Turtle Academy

Learn LOGO in English, German, Spanish, Dutch, Portuguese, Russian, Hebrew, and Chinese.
http://turtleacademy.com/

MicroWorlds LOGO

http://en.wikipedia.org/wiki/MicroWorlds
http://www.microworlds.com/

Move the Turtle

http://movetheturtle.com/
http://itunes.apple.com/us/app/move-turtle.-programming-for/id509013878?ls=1&mt=8

Robot Turtles (and Robot Turtles Adventure Quest Expansion Pack)

http://www.robotturtles.com/
http://www.thinkfun.com/robotturtles/adventure/
http://www.thinkfun.com/robotturtles
https://www.kickstarter.com/projects/danshapiro/robot-turtles-the-board-game-for-little-programmer
http://duxter.com/robotturtles

FMSLOGO

http://fmslogo.sourceforge.net/

Robot Turtles (and Robot Turtles Adventure Quest Expansion Pack)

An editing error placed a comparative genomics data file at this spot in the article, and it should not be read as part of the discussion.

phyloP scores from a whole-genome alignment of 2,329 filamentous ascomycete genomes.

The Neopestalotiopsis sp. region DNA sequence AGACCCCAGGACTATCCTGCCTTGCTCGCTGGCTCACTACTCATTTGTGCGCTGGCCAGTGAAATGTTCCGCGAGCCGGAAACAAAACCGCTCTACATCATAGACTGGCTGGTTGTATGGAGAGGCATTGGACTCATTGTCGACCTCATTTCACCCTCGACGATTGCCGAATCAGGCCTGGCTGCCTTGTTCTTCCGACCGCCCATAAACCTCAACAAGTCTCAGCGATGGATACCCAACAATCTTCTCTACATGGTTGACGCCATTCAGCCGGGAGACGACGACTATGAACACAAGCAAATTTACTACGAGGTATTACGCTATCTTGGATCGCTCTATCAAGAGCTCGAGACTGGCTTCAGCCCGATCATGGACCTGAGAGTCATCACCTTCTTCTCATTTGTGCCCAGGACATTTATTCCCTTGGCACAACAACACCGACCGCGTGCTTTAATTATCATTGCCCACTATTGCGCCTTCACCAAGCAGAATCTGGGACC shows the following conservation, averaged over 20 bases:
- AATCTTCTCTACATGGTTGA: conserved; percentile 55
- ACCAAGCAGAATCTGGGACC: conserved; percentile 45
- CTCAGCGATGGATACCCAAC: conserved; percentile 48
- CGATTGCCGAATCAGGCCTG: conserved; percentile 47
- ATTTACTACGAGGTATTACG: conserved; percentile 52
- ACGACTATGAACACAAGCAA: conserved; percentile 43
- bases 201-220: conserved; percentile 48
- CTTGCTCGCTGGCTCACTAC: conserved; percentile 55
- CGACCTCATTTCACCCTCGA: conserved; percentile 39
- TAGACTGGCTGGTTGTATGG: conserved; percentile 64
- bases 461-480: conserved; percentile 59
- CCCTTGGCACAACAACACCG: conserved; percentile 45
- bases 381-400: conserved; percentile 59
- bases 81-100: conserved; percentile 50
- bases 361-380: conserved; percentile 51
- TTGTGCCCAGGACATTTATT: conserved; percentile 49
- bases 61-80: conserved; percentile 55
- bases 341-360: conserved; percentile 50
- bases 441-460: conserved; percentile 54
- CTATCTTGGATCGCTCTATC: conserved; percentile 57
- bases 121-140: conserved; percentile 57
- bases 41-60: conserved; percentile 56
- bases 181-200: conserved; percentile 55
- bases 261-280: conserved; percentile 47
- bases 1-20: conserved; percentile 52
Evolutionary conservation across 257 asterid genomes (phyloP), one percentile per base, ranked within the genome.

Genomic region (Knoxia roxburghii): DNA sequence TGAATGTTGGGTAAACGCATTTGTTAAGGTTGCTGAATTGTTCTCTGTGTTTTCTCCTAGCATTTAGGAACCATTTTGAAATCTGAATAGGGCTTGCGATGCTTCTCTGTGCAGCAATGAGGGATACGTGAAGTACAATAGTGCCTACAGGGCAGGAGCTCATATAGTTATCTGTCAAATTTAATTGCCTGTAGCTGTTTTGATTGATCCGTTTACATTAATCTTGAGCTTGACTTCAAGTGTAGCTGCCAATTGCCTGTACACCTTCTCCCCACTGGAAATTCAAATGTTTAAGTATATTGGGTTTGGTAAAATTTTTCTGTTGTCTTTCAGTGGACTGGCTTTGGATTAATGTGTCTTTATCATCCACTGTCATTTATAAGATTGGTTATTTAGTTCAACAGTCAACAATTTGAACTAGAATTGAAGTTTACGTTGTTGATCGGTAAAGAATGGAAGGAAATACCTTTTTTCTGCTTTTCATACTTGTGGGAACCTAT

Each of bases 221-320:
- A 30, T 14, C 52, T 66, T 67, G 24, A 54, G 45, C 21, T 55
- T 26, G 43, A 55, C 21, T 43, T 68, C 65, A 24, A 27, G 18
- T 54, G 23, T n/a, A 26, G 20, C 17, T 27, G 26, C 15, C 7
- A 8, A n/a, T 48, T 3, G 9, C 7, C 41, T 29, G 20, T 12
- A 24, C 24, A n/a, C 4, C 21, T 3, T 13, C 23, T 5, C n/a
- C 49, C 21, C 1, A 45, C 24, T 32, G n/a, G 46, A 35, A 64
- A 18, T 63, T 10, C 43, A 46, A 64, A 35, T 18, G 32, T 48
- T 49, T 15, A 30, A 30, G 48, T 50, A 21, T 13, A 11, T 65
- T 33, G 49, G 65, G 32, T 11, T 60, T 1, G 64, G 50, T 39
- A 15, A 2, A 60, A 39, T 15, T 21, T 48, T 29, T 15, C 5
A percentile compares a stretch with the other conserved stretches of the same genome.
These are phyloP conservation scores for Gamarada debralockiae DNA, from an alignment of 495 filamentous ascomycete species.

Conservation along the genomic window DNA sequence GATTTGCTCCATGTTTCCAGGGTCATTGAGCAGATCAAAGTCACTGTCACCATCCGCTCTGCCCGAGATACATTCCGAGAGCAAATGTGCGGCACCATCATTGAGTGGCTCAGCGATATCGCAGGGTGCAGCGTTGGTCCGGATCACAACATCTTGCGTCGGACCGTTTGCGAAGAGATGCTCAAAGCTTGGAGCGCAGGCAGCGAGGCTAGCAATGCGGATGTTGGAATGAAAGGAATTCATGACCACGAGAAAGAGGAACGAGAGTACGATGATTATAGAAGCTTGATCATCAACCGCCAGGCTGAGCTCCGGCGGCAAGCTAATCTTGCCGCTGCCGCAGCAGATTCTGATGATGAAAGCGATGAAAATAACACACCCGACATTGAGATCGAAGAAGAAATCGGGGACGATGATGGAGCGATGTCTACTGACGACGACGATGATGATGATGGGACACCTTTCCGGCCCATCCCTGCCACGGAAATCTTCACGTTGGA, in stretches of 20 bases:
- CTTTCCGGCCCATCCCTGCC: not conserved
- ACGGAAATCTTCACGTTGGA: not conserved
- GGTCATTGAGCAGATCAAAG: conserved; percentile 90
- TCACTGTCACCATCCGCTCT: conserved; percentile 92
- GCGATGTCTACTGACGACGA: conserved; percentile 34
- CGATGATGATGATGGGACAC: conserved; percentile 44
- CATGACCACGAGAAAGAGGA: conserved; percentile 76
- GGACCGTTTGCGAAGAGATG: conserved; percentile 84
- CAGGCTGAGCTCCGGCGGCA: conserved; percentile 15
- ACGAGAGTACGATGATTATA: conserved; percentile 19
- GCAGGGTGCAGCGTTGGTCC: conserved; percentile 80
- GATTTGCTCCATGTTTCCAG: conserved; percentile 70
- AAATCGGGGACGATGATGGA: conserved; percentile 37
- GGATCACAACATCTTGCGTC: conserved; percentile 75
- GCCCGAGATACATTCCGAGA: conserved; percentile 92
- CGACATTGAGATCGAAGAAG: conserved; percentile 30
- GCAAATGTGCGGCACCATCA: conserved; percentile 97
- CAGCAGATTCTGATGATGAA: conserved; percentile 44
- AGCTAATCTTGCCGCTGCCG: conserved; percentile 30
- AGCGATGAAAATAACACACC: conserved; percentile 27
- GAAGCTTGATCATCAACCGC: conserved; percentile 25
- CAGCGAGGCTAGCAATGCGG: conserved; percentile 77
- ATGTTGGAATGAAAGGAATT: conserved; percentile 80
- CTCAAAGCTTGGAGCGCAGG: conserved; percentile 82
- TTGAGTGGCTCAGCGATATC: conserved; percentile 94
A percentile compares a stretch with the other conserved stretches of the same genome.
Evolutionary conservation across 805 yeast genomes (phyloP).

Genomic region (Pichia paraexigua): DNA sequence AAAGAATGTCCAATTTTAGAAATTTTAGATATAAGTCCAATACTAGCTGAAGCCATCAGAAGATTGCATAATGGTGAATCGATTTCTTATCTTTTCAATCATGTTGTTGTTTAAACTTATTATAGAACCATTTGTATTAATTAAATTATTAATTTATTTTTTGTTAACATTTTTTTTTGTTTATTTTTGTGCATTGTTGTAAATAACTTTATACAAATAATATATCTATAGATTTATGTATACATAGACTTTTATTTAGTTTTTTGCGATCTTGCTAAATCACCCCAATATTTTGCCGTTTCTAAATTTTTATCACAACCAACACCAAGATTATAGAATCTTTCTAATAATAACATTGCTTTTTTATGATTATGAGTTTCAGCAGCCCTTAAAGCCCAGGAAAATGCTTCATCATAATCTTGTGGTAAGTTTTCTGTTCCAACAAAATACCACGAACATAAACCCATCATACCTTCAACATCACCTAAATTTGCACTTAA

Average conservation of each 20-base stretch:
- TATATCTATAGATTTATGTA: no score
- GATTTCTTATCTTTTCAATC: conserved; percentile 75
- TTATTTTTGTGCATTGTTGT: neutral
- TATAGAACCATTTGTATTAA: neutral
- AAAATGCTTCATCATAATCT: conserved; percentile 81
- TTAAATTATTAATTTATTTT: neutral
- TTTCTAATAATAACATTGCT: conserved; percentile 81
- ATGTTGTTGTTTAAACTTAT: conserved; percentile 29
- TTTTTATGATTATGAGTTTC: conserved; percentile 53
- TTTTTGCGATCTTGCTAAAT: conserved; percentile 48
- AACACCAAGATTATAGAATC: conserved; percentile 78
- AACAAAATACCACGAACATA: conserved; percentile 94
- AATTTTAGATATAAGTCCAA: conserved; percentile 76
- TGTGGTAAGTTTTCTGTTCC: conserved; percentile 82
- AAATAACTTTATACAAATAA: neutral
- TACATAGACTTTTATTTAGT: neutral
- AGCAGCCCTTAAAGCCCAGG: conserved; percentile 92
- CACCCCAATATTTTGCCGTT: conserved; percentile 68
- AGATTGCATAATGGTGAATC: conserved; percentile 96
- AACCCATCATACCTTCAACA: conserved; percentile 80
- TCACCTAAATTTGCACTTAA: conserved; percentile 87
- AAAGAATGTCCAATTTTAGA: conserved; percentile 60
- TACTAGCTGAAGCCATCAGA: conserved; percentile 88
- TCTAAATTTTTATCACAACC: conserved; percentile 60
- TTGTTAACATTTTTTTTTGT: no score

http://www.robotturtles.com/
http://www.thinkfun.com/robotturtles/adventure/
http://www.thinkfun.com/robotturtles
https://www.kickstarter.com/projects/danshapiro/robot-turtles-the-board-game-for-little-programmer
http://duxter.com/robotturtles

Computer Science LOGO Style

A free online resource using LOGO to teach computer science.
http://www.cs.berkeley.edu/~bh/v1-toc2.html
http://www.cs.berkeley.edu/~bh/v2-toc2.html
http://www.cs.berkeley.edu/~bh/v3-toc2.html

Also In The August 2014 Issue

Krissy Venosdale and Skype in the classroom

Here's an enthusiastic teacher using technology to help her students discover how the world is an awesome place to explore.

SketchUp for Beginners

It's not hard to create simple three-dimensional objects and buildings with SketchUp software. Here's a simple introduction with lots of links to learn more.